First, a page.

“I originally graduated from design school, before shifting gears into law school,” McGrew said, explaining her change of career. “Even though my contacts didn’t carry over, my status as a lawyer opened a few doors with vendors. And it helped with the legal work and planning involved, as well as the lease and my contracts.”
McGrew is interested in sustainability, and her selection reflects that. She researches how products are made (both in terms of labour conditions and natural fibres) before putting them in the store. “They also have to be wearable, and easy to take care of,” she adds. Threadleaf’s tagline, ‘Good. Clean. Fashion.’ says it all.
McGrew lives in Alexandria. “It’s a real community,” she says. “I love living and working here.”
If you like vintage barware, you’ll love The Hour boutique. Owner Victoria Vergason started collecting vintage glassware and barware when she was in grad school. “I shopped flea markets and antique malls as I could afford these beauties, and I loved their uniqueness,” she said. After collecting for fifteen years, she opened her boutique, and now she travels around the country and the world to buy pieces for the store. Her latest endeavour is designing a line of barware, including a penguin-shaped jigger inspired by one produced by Napier in the 1920s.
I asked Vergason about her favourite pieces in the store. “Every home bar should include a gorgeous cocktail pitcher,” she said. “One of my favourites is the Gorham silver plate pitcher. I love the sexy curve on the handle of this mid-century piece.” Other pieces she loves are a set of Guitar old-fashioned glasses and a vintage Bel Prata cocktail shaker.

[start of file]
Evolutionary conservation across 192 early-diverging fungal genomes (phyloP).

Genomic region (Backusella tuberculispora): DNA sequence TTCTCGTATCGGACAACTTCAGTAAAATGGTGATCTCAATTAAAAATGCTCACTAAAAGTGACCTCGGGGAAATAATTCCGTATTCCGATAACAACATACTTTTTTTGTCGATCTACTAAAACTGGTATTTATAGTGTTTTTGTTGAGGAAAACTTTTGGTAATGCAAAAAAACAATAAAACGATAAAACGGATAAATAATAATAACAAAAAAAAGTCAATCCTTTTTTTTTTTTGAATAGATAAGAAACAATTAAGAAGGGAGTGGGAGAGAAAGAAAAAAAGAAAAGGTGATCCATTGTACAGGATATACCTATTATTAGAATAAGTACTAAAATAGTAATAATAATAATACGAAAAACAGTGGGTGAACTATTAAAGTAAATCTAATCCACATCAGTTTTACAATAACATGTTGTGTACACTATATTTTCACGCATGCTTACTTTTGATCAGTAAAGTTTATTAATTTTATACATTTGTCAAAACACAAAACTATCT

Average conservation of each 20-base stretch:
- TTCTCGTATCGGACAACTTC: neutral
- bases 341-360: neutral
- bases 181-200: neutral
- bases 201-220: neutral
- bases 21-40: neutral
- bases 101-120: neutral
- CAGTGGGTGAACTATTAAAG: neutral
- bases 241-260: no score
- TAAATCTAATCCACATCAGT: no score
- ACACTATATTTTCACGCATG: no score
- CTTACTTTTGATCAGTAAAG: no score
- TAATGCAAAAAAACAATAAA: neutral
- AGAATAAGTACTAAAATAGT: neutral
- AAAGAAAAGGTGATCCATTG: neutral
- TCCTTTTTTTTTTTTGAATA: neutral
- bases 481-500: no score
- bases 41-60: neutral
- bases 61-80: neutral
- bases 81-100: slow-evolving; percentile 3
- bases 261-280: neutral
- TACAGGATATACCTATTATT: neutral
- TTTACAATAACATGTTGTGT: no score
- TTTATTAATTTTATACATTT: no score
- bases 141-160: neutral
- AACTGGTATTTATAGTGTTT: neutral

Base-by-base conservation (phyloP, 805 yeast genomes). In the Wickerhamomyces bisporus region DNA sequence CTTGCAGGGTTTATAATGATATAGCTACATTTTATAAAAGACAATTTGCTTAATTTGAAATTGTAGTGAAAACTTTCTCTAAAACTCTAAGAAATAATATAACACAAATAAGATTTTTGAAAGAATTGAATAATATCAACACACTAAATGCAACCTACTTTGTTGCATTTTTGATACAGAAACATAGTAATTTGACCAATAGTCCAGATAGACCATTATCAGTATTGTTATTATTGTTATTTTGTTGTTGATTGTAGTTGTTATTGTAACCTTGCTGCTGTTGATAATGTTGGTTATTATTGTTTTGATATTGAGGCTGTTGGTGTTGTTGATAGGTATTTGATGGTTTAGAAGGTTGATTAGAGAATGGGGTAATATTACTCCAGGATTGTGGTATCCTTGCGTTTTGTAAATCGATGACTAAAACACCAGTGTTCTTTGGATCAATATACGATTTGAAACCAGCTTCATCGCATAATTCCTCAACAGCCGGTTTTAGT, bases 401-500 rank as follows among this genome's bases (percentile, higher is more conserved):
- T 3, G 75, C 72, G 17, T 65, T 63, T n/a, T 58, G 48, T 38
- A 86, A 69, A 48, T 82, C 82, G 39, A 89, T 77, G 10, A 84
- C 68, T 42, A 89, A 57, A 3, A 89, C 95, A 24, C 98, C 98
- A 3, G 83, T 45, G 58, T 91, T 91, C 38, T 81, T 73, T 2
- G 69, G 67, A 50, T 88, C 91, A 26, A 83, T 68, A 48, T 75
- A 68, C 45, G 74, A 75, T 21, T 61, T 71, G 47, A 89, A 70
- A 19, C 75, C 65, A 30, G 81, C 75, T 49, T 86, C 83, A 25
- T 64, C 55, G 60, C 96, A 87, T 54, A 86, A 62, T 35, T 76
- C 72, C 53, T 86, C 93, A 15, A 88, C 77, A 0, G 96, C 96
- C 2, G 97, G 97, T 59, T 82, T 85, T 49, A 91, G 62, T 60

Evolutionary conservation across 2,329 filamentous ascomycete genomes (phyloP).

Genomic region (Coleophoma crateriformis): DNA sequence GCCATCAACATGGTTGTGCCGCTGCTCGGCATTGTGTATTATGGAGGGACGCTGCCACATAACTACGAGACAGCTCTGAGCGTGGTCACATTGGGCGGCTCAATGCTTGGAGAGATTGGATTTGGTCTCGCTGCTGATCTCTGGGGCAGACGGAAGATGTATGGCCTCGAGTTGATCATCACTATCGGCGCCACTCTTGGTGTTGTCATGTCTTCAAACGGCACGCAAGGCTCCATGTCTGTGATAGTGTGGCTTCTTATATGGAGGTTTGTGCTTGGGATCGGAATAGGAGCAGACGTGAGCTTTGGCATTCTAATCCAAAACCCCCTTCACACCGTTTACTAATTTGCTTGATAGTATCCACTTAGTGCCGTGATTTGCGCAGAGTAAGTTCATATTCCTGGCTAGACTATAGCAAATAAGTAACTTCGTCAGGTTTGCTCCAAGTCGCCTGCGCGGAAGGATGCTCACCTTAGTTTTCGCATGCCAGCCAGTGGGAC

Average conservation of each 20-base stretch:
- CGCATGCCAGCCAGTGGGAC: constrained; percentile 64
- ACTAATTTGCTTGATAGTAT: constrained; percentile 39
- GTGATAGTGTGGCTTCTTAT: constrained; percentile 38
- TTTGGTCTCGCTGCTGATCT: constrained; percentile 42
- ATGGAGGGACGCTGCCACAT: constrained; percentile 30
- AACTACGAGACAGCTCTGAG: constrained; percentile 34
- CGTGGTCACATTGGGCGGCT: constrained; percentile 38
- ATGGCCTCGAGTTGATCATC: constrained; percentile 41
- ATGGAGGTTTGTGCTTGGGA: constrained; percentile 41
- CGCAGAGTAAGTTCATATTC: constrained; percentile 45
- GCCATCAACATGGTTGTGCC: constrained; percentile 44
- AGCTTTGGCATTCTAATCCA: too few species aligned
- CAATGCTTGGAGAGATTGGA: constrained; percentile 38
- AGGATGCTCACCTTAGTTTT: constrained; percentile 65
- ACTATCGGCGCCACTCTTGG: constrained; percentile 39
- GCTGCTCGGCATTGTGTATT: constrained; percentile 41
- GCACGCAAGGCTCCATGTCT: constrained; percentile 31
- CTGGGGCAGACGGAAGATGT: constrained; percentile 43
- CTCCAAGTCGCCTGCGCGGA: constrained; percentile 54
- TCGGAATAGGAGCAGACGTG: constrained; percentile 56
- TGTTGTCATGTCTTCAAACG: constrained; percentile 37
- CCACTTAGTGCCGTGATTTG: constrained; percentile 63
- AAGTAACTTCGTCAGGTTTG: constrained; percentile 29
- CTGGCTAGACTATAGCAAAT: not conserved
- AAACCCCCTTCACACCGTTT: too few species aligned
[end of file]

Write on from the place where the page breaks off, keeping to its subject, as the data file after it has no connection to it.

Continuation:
You’ll do a lot of walking as you explore Old Town Alexandria. There’s no better way to replenish your energy than to stop for a gelato pick-me-up. Dolci Gelati offers authentic Italian recipes with flavours that change seasonally, including Pumpkin Pie, Peanut Butter Cup, and Saffron Pistachio with Candied Lemon Peel, which won a prize for best in America in 2016.
I tried the Honey Mascarpone and Fig gelato, which won best in America in 2017. I asked chef and founder Gianluigi Dellaccio how he created that flavour. “I was inspired by cheese carts that you see in fine dining restaurants,” Dellaccio said. “I used to work as a pastry chef and there I created marmalades that went well with cheese. I made fig marmalade and I always used local honey for it. Mascarpone cheese is the creamiest cheese we have in Italy. I combined the three ingredients to create the flavour.”
The Condé Nast readers who chose Alexandria as one of the best small cities are definitely onto something. After walking through this lovely town and meeting some of the inspiring people who live and work there, it’s near the top of my list for places I’d like to visit again.
Notes: The author was a guest of Visit Alexandria, who did not review or approve this story.
Where to stay
Indigo Hotel: Indigo is Alexandria’s first hotel built right on the waterfront, and it’s a short walk to everything in the Old Town. This quiet boutique hotel offers comfortable guest rooms with views of the city or the Potomac River. Don’t miss breakfast at Hummingbird Café on the main floor: the Virginia Ham and Gruyere Omelet was a delicious and filling way to start my day. 220 S. Union St.
Where to eat
Virtue Feed and Grain: This restaurant is named for the former feed house set in the building in the 19th century. But some of its history is more recent: look closely and you’ll see the high-water stains left by 2003’s Hurricane Isabel. I ordered the chipotle-roasted sweet potato tacos; they were stacked with goat cheese, pickled onions and pickled jalapenos, and went beautifully with the side of rice & beans. 106 S. Union St.
Mia’s Italian Kitchen: Inspired by simple Italian family food, Mia’s delivers with delicious house-made pasta and other specialties served in a cozy restaurant. The building was constructed in 1871, and originally held a grocery store on the first floor and the local Corn Exchange on the second. 100 King St.
Dolci Gelati: 107 N. Fairfax St.